8. Set house rules:Establish clear house rules for your rental, including occupancy limits, noise restrictions, and pet policies. Communicate these rules to guests through your listing and rental agreement.
  9. Manage bookings and guests: Respond promptly to booking inquiries and guest communications. Coordinate check-ins, check-outs, and cleaning between stays. Consider hiring a professional property management company to assist with these tasks.
  10. Comply with ongoing requirements: Maintain compliance with all city and state regulations, including renewing your business license annually, collecting and remitting taxes, and addressing any guest complaints or issues promptly.

By following these steps and staying informed about local regulations, you can launch a successful and compliant short-term rental business in St. George. It's important to note that the city's strict enforcement policies mean that operating illegally in restricted zones is not advisable.

For those willing to invest in properties in designated short-term rental areas, St. George can offer a lucrative market with strong demand from tourists and visitors. The key is to do your due diligence, obtain all necessary licenses and permits, and provide a high-quality rental experience for your guests.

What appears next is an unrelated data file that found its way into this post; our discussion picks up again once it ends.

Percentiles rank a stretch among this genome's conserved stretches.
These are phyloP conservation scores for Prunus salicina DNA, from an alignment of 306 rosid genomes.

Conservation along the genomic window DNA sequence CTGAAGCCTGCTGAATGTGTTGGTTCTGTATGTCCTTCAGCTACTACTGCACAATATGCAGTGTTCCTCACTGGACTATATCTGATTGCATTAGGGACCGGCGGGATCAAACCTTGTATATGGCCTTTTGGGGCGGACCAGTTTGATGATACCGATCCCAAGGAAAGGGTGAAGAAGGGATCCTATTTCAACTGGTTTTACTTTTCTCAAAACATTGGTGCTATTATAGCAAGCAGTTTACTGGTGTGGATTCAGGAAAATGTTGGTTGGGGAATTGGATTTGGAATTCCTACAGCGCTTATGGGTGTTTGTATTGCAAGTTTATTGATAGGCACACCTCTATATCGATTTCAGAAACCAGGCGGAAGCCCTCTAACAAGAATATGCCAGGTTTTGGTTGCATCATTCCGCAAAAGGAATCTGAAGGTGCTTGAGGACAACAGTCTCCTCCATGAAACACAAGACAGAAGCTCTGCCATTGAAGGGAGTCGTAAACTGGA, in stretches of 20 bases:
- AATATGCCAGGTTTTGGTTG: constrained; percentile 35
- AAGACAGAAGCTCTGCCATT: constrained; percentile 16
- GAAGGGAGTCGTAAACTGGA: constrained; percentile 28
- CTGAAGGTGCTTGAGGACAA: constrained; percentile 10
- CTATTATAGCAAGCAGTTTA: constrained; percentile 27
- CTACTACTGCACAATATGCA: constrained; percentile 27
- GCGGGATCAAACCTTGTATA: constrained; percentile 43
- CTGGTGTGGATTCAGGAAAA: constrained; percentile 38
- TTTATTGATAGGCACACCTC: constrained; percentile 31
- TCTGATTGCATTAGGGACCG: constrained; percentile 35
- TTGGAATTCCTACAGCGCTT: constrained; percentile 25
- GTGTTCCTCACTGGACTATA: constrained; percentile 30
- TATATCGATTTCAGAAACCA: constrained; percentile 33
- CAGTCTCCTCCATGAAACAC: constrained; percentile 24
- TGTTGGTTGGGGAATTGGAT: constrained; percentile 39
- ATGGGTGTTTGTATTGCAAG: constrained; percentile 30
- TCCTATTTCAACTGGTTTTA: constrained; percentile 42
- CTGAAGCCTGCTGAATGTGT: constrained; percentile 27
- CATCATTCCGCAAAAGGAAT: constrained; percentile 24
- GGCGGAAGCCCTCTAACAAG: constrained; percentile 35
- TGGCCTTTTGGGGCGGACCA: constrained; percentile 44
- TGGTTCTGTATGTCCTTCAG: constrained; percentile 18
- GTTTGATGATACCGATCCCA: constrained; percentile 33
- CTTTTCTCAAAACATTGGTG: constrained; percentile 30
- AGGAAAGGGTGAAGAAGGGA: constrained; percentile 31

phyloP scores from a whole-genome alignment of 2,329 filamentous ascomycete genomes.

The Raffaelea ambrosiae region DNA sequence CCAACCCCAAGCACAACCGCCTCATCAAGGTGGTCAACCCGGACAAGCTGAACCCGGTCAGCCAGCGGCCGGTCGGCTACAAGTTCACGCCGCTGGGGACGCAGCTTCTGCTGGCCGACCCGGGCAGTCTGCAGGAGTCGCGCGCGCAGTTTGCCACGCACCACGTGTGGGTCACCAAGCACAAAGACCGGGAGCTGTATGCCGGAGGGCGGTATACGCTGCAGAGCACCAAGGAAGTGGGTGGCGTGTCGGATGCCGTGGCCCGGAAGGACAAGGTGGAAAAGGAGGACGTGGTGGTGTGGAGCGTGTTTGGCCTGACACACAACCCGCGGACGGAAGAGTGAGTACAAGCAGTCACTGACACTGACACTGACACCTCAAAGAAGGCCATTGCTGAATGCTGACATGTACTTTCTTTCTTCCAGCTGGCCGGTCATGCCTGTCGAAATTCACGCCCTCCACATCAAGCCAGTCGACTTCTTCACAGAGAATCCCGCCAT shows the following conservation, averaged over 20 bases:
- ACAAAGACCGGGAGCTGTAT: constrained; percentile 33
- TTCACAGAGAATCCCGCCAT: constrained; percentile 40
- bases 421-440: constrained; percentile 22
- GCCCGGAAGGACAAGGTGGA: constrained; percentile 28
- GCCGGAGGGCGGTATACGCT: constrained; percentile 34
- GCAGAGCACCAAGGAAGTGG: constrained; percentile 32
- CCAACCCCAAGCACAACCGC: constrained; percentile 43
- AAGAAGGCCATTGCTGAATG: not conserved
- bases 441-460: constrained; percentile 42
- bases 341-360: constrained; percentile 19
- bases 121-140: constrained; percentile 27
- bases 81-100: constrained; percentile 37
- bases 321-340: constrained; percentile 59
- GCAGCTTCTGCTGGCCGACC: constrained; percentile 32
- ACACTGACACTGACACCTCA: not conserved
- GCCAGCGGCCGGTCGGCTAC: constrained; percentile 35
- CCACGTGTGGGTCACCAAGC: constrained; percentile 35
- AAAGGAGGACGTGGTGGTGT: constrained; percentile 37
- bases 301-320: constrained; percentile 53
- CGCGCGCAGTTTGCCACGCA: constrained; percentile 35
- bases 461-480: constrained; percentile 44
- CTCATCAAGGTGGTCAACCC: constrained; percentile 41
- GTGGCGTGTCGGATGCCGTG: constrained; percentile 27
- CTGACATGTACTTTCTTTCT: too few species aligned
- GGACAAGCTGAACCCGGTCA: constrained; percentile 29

If you have any questions or need assistance navigating the short-term rental regulations in St. George, don't hesitate to reach out to the city's business licensing department or consult with a local attorney specializing in vacation rental law.

Who to Contact in St. George about Short-Term Rental Regulations and Zoning?

If you have questions or need guidance on short-term rental regulations and zoning requirements in St. George, Utah, there are several key city departments and officials you can contact for assistance.

The Community Development Department is responsible for administering and enforcing the city's zoning code, including the provisions related to short-term rentals. You can reach the Community Development Department at:

Community Development Department
175 East 200 North
St. George, UT 84770
Phone: (435) 627-4206
Email: planning@sgcity.org

Within the Community Development Department, the Planning Division is a good resource for questions about zoning districts, land use requirements, and the city's general plan. The Planning Division can be contacted at:

Planning Division
175 East 200 North
St. George, UT 84770
Phone: (435) 627-4206
Email: planning@sgcity.org

For questions related specifically to short-term rental business licensing, contact the city's Business Licensing Division. This division handles the application and renewal process for short-term rental licenses. You can reach the Business Licensing Division at:

Business Licensing Division
175 East 200 North
St. George, UT 84770